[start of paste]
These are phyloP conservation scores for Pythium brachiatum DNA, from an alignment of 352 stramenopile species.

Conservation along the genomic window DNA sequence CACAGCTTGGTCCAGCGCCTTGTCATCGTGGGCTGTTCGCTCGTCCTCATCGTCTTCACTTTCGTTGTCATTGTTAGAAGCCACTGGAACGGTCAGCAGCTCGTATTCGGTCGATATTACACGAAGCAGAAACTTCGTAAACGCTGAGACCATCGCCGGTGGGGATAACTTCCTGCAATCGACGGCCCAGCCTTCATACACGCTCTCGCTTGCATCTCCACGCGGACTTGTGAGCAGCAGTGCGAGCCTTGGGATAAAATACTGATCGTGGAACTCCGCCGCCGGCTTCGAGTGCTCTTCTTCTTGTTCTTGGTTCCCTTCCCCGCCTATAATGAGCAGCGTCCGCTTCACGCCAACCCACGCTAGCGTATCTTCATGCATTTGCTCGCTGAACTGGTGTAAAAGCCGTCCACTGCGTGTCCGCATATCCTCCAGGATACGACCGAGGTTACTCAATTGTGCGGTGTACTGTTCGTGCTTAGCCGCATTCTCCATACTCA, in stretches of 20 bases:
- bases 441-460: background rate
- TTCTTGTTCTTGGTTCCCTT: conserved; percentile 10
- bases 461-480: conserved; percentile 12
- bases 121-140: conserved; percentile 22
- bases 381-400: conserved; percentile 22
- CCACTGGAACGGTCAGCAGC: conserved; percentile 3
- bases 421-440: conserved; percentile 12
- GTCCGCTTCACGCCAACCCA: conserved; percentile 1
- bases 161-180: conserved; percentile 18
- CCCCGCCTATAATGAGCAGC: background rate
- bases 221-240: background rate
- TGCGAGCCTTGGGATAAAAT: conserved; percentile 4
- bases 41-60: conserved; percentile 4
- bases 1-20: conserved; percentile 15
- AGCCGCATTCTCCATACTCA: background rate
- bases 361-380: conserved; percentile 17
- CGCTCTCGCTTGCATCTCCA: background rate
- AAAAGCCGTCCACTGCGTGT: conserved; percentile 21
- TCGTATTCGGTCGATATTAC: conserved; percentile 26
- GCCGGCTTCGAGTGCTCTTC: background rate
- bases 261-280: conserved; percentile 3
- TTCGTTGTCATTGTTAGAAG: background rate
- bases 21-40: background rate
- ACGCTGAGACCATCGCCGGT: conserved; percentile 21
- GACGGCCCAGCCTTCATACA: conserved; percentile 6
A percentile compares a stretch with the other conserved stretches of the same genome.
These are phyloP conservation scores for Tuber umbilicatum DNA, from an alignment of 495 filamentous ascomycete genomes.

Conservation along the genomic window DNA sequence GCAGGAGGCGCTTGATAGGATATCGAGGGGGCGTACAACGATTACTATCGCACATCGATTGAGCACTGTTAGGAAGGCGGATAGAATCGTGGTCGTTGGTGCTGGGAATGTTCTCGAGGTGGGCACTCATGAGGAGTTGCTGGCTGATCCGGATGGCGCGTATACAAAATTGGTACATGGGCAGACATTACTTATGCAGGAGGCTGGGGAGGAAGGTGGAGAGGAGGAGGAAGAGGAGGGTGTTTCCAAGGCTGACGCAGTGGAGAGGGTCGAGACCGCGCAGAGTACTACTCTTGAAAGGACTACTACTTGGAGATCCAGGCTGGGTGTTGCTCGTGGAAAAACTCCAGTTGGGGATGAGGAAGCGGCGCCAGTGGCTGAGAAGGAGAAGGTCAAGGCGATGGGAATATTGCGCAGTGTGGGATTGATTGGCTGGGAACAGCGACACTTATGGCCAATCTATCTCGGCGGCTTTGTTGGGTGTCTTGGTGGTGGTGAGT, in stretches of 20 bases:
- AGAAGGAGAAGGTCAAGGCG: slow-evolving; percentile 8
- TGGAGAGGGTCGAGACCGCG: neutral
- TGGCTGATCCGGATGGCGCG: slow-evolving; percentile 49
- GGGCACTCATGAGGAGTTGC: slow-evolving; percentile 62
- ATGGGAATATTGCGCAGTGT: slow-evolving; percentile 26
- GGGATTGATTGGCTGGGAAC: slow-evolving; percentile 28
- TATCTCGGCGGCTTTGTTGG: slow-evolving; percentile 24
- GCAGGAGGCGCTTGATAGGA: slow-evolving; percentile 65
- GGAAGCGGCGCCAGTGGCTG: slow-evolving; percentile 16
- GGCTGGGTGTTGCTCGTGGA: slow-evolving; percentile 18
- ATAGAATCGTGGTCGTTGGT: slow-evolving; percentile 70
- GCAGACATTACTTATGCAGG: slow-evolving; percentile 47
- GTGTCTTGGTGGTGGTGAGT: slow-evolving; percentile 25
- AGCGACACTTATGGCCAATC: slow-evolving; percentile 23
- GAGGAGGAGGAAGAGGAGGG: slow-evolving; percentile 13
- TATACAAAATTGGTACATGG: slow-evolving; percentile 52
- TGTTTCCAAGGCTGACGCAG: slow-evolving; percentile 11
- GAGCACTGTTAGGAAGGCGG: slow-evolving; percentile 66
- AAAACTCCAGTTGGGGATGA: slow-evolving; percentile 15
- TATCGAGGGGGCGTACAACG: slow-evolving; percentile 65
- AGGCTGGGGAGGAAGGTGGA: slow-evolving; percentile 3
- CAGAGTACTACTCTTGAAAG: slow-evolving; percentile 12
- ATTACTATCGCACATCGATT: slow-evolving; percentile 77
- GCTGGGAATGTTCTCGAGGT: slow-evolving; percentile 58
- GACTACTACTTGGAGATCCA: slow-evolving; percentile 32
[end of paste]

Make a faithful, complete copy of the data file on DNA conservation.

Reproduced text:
These are phyloP conservation scores for Pythium brachiatum DNA, from an alignment of 352 stramenopile species.

Conservation along the genomic window DNA sequence CACAGCTTGGTCCAGCGCCTTGTCATCGTGGGCTGTTCGCTCGTCCTCATCGTCTTCACTTTCGTTGTCATTGTTAGAAGCCACTGGAACGGTCAGCAGCTCGTATTCGGTCGATATTACACGAAGCAGAAACTTCGTAAACGCTGAGACCATCGCCGGTGGGGATAACTTCCTGCAATCGACGGCCCAGCCTTCATACACGCTCTCGCTTGCATCTCCACGCGGACTTGTGAGCAGCAGTGCGAGCCTTGGGATAAAATACTGATCGTGGAACTCCGCCGCCGGCTTCGAGTGCTCTTCTTCTTGTTCTTGGTTCCCTTCCCCGCCTATAATGAGCAGCGTCCGCTTCACGCCAACCCACGCTAGCGTATCTTCATGCATTTGCTCGCTGAACTGGTGTAAAAGCCGTCCACTGCGTGTCCGCATATCCTCCAGGATACGACCGAGGTTACTCAATTGTGCGGTGTACTGTTCGTGCTTAGCCGCATTCTCCATACTCA, in stretches of 20 bases:
- bases 441-460: background rate
- TTCTTGTTCTTGGTTCCCTT: conserved; percentile 10
- bases 461-480: conserved; percentile 12
- bases 121-140: conserved; percentile 22
- bases 381-400: conserved; percentile 22
- CCACTGGAACGGTCAGCAGC: conserved; percentile 3
- bases 421-440: conserved; percentile 12
- GTCCGCTTCACGCCAACCCA: conserved; percentile 1
- bases 161-180: conserved; percentile 18
- CCCCGCCTATAATGAGCAGC: background rate
- bases 221-240: background rate
- TGCGAGCCTTGGGATAAAAT: conserved; percentile 4
- bases 41-60: conserved; percentile 4
- bases 1-20: conserved; percentile 15
- AGCCGCATTCTCCATACTCA: background rate
- bases 361-380: conserved; percentile 17
- CGCTCTCGCTTGCATCTCCA: background rate
- AAAAGCCGTCCACTGCGTGT: conserved; percentile 21
- TCGTATTCGGTCGATATTAC: conserved; percentile 26
- GCCGGCTTCGAGTGCTCTTC: background rate
- bases 261-280: conserved; percentile 3
- TTCGTTGTCATTGTTAGAAG: background rate
- bases 21-40: background rate
- ACGCTGAGACCATCGCCGGT: conserved; percentile 21
- GACGGCCCAGCCTTCATACA: conserved; percentile 6
A percentile compares a stretch with the other conserved stretches of the same genome.
These are phyloP conservation scores for Tuber umbilicatum DNA, from an alignment of 495 filamentous ascomycete genomes.

Conservation along the genomic window DNA sequence GCAGGAGGCGCTTGATAGGATATCGAGGGGGCGTACAACGATTACTATCGCACATCGATTGAGCACTGTTAGGAAGGCGGATAGAATCGTGGTCGTTGGTGCTGGGAATGTTCTCGAGGTGGGCACTCATGAGGAGTTGCTGGCTGATCCGGATGGCGCGTATACAAAATTGGTACATGGGCAGACATTACTTATGCAGGAGGCTGGGGAGGAAGGTGGAGAGGAGGAGGAAGAGGAGGGTGTTTCCAAGGCTGACGCAGTGGAGAGGGTCGAGACCGCGCAGAGTACTACTCTTGAAAGGACTACTACTTGGAGATCCAGGCTGGGTGTTGCTCGTGGAAAAACTCCAGTTGGGGATGAGGAAGCGGCGCCAGTGGCTGAGAAGGAGAAGGTCAAGGCGATGGGAATATTGCGCAGTGTGGGATTGATTGGCTGGGAACAGCGACACTTATGGCCAATCTATCTCGGCGGCTTTGTTGGGTGTCTTGGTGGTGGTGAGT, in stretches of 20 bases:
- AGAAGGAGAAGGTCAAGGCG: slow-evolving; percentile 8
- TGGAGAGGGTCGAGACCGCG: neutral
- TGGCTGATCCGGATGGCGCG: slow-evolving; percentile 49
- GGGCACTCATGAGGAGTTGC: slow-evolving; percentile 62
- ATGGGAATATTGCGCAGTGT: slow-evolving; percentile 26
- GGGATTGATTGGCTGGGAAC: slow-evolving; percentile 28
- TATCTCGGCGGCTTTGTTGG: slow-evolving; percentile 24
- GCAGGAGGCGCTTGATAGGA: slow-evolving; percentile 65
- GGAAGCGGCGCCAGTGGCTG: slow-evolving; percentile 16
- GGCTGGGTGTTGCTCGTGGA: slow-evolving; percentile 18
- ATAGAATCGTGGTCGTTGGT: slow-evolving; percentile 70
- GCAGACATTACTTATGCAGG: slow-evolving; percentile 47
- GTGTCTTGGTGGTGGTGAGT: slow-evolving; percentile 25
- AGCGACACTTATGGCCAATC: slow-evolving; percentile 23
- GAGGAGGAGGAAGAGGAGGG: slow-evolving; percentile 13
- TATACAAAATTGGTACATGG: slow-evolving; percentile 52
- TGTTTCCAAGGCTGACGCAG: slow-evolving; percentile 11
- GAGCACTGTTAGGAAGGCGG: slow-evolving; percentile 66
- AAAACTCCAGTTGGGGATGA: slow-evolving; percentile 15
- TATCGAGGGGGCGTACAACG: slow-evolving; percentile 65
- AGGCTGGGGAGGAAGGTGGA: slow-evolving; percentile 3
- CAGAGTACTACTCTTGAAAG: slow-evolving; percentile 12
- ATTACTATCGCACATCGATT: slow-evolving; percentile 77
- GCTGGGAATGTTCTCGAGGT: slow-evolving; percentile 58
- GACTACTACTTGGAGATCCA: slow-evolving; percentile 32